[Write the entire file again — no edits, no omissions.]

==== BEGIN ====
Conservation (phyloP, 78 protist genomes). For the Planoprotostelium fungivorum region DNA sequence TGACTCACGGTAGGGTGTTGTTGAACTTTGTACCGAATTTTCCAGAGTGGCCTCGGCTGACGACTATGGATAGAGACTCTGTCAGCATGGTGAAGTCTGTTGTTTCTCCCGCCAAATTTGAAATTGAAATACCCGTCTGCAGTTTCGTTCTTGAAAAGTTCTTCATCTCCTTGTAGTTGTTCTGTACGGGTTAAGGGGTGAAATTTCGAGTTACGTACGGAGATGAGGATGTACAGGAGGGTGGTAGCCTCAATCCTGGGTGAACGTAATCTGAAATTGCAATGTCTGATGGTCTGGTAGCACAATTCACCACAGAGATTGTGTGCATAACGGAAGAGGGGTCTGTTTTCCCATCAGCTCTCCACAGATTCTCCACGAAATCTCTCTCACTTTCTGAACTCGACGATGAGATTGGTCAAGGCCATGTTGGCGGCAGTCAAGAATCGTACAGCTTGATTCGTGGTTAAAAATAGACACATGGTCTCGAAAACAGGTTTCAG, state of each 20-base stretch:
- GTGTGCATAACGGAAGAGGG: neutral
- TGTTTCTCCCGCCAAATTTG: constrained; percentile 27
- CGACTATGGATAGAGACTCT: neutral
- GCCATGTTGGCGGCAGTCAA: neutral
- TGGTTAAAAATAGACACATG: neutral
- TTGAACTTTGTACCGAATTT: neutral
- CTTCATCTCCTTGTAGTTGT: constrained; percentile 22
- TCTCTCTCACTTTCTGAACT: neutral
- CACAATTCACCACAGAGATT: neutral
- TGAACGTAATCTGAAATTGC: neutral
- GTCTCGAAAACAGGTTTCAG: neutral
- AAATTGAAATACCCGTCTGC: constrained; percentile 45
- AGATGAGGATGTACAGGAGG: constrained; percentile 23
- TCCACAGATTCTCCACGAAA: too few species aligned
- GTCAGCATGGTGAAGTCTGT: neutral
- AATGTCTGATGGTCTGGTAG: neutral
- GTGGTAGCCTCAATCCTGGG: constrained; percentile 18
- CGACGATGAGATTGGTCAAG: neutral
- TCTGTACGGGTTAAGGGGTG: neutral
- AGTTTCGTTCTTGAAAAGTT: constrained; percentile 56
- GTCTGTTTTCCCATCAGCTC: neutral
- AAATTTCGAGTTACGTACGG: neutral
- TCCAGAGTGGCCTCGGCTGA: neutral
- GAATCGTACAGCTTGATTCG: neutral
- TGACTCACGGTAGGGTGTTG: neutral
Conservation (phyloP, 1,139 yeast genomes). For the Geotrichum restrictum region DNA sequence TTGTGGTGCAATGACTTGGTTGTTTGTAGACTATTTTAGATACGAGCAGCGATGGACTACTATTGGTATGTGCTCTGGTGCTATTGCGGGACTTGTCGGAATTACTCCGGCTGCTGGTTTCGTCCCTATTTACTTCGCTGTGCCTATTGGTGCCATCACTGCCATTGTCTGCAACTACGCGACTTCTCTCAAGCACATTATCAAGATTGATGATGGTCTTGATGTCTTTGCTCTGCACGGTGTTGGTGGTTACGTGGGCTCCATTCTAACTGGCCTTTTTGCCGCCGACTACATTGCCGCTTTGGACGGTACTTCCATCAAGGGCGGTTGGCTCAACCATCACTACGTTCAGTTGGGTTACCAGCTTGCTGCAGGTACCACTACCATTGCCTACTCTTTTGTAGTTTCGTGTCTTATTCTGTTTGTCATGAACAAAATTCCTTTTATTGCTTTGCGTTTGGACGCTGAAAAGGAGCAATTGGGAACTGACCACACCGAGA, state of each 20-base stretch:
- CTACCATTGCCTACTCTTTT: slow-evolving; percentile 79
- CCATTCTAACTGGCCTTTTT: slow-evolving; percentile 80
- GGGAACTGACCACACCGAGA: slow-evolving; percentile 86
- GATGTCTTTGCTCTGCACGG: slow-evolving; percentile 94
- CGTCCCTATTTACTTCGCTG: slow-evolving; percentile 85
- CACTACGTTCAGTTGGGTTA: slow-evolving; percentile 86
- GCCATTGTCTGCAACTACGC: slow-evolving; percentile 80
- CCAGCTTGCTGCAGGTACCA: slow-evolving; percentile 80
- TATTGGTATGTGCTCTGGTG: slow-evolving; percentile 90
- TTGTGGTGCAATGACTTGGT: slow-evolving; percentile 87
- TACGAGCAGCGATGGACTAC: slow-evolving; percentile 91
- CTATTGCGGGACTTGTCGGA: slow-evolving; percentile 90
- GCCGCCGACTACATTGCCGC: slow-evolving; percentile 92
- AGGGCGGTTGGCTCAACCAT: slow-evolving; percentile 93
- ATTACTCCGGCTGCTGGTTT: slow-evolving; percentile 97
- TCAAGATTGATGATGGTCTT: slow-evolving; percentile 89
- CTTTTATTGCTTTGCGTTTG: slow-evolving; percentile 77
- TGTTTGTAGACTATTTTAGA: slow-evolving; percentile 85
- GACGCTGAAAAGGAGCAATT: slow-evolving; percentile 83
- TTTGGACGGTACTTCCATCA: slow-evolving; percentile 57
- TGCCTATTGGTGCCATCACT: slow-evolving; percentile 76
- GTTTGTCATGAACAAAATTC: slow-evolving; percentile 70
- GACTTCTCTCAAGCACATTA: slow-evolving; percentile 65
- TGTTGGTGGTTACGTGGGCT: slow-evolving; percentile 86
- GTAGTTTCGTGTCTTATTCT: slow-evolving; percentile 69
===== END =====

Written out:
Conservation (phyloP, 78 protist genomes). For the Planoprotostelium fungivorum region DNA sequence TGACTCACGGTAGGGTGTTGTTGAACTTTGTACCGAATTTTCCAGAGTGGCCTCGGCTGACGACTATGGATAGAGACTCTGTCAGCATGGTGAAGTCTGTTGTTTCTCCCGCCAAATTTGAAATTGAAATACCCGTCTGCAGTTTCGTTCTTGAAAAGTTCTTCATCTCCTTGTAGTTGTTCTGTACGGGTTAAGGGGTGAAATTTCGAGTTACGTACGGAGATGAGGATGTACAGGAGGGTGGTAGCCTCAATCCTGGGTGAACGTAATCTGAAATTGCAATGTCTGATGGTCTGGTAGCACAATTCACCACAGAGATTGTGTGCATAACGGAAGAGGGGTCTGTTTTCCCATCAGCTCTCCACAGATTCTCCACGAAATCTCTCTCACTTTCTGAACTCGACGATGAGATTGGTCAAGGCCATGTTGGCGGCAGTCAAGAATCGTACAGCTTGATTCGTGGTTAAAAATAGACACATGGTCTCGAAAACAGGTTTCAG, state of each 20-base stretch:
- GTGTGCATAACGGAAGAGGG: neutral
- TGTTTCTCCCGCCAAATTTG: constrained; percentile 27
- CGACTATGGATAGAGACTCT: neutral
- GCCATGTTGGCGGCAGTCAA: neutral
- TGGTTAAAAATAGACACATG: neutral
- TTGAACTTTGTACCGAATTT: neutral
- CTTCATCTCCTTGTAGTTGT: constrained; percentile 22
- TCTCTCTCACTTTCTGAACT: neutral
- CACAATTCACCACAGAGATT: neutral
- TGAACGTAATCTGAAATTGC: neutral
- GTCTCGAAAACAGGTTTCAG: neutral
- AAATTGAAATACCCGTCTGC: constrained; percentile 45
- AGATGAGGATGTACAGGAGG: constrained; percentile 23
- TCCACAGATTCTCCACGAAA: too few species aligned
- GTCAGCATGGTGAAGTCTGT: neutral
- AATGTCTGATGGTCTGGTAG: neutral
- GTGGTAGCCTCAATCCTGGG: constrained; percentile 18
- CGACGATGAGATTGGTCAAG: neutral
- TCTGTACGGGTTAAGGGGTG: neutral
- AGTTTCGTTCTTGAAAAGTT: constrained; percentile 56
- GTCTGTTTTCCCATCAGCTC: neutral
- AAATTTCGAGTTACGTACGG: neutral
- TCCAGAGTGGCCTCGGCTGA: neutral
- GAATCGTACAGCTTGATTCG: neutral
- TGACTCACGGTAGGGTGTTG: neutral
Conservation (phyloP, 1,139 yeast genomes). For the Geotrichum restrictum region DNA sequence TTGTGGTGCAATGACTTGGTTGTTTGTAGACTATTTTAGATACGAGCAGCGATGGACTACTATTGGTATGTGCTCTGGTGCTATTGCGGGACTTGTCGGAATTACTCCGGCTGCTGGTTTCGTCCCTATTTACTTCGCTGTGCCTATTGGTGCCATCACTGCCATTGTCTGCAACTACGCGACTTCTCTCAAGCACATTATCAAGATTGATGATGGTCTTGATGTCTTTGCTCTGCACGGTGTTGGTGGTTACGTGGGCTCCATTCTAACTGGCCTTTTTGCCGCCGACTACATTGCCGCTTTGGACGGTACTTCCATCAAGGGCGGTTGGCTCAACCATCACTACGTTCAGTTGGGTTACCAGCTTGCTGCAGGTACCACTACCATTGCCTACTCTTTTGTAGTTTCGTGTCTTATTCTGTTTGTCATGAACAAAATTCCTTTTATTGCTTTGCGTTTGGACGCTGAAAAGGAGCAATTGGGAACTGACCACACCGAGA, state of each 20-base stretch:
- CTACCATTGCCTACTCTTTT: slow-evolving; percentile 79
- CCATTCTAACTGGCCTTTTT: slow-evolving; percentile 80
- GGGAACTGACCACACCGAGA: slow-evolving; percentile 86
- GATGTCTTTGCTCTGCACGG: slow-evolving; percentile 94
- CGTCCCTATTTACTTCGCTG: slow-evolving; percentile 85
- CACTACGTTCAGTTGGGTTA: slow-evolving; percentile 86
- GCCATTGTCTGCAACTACGC: slow-evolving; percentile 80
- CCAGCTTGCTGCAGGTACCA: slow-evolving; percentile 80
- TATTGGTATGTGCTCTGGTG: slow-evolving; percentile 90
- TTGTGGTGCAATGACTTGGT: slow-evolving; percentile 87
- TACGAGCAGCGATGGACTAC: slow-evolving; percentile 91
- CTATTGCGGGACTTGTCGGA: slow-evolving; percentile 90
- GCCGCCGACTACATTGCCGC: slow-evolving; percentile 92
- AGGGCGGTTGGCTCAACCAT: slow-evolving; percentile 93
- ATTACTCCGGCTGCTGGTTT: slow-evolving; percentile 97
- TCAAGATTGATGATGGTCTT: slow-evolving; percentile 89
- CTTTTATTGCTTTGCGTTTG: slow-evolving; percentile 77
- TGTTTGTAGACTATTTTAGA: slow-evolving; percentile 85
- GACGCTGAAAAGGAGCAATT: slow-evolving; percentile 83
- TTTGGACGGTACTTCCATCA: slow-evolving; percentile 57
- TGCCTATTGGTGCCATCACT: slow-evolving; percentile 76
- GTTTGTCATGAACAAAATTC: slow-evolving; percentile 70
- GACTTCTCTCAAGCACATTA: slow-evolving; percentile 65
- TGTTGGTGGTTACGTGGGCT: slow-evolving; percentile 86
- GTAGTTTCGTGTCTTATTCT: slow-evolving; percentile 69